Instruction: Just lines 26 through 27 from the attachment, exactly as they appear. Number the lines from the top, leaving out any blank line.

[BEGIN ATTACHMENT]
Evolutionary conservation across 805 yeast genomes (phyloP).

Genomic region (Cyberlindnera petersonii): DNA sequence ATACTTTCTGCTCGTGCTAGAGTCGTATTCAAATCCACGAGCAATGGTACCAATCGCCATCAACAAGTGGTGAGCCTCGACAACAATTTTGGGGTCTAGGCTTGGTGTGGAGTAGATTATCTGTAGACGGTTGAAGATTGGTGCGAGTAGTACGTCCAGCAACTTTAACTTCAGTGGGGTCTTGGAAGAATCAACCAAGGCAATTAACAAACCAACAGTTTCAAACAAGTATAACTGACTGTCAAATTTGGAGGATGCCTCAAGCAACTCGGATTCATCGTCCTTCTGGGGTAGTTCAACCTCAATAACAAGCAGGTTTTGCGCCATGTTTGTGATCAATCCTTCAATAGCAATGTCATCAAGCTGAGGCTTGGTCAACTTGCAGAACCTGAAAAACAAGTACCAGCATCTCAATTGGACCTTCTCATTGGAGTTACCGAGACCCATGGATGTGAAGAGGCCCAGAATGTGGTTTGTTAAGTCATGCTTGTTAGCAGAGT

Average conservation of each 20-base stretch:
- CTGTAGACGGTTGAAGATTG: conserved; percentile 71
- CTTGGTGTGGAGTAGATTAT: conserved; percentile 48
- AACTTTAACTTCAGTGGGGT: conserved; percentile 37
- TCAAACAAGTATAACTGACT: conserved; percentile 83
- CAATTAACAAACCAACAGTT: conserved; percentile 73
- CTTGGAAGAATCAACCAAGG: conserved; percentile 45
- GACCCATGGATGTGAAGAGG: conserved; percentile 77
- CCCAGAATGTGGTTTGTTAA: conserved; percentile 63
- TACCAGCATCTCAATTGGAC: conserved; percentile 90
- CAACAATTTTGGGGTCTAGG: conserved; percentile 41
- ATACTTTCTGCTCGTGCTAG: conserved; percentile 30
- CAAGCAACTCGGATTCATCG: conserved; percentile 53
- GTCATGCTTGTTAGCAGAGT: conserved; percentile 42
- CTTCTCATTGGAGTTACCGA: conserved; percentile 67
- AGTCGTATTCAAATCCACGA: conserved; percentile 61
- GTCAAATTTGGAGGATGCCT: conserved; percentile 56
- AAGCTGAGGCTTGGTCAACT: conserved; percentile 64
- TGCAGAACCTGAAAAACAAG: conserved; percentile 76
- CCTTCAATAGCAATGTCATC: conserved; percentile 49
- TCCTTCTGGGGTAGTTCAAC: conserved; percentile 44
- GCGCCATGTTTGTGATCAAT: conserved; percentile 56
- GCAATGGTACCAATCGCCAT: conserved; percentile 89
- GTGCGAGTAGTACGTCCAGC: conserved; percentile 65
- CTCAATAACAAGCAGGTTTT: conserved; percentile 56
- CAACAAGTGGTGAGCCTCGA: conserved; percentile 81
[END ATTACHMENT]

- GTGCGAGTAGTACGTCCAGC: conserved; percentile 65
- CTCAATAACAAGCAGGTTTT: conserved; percentile 56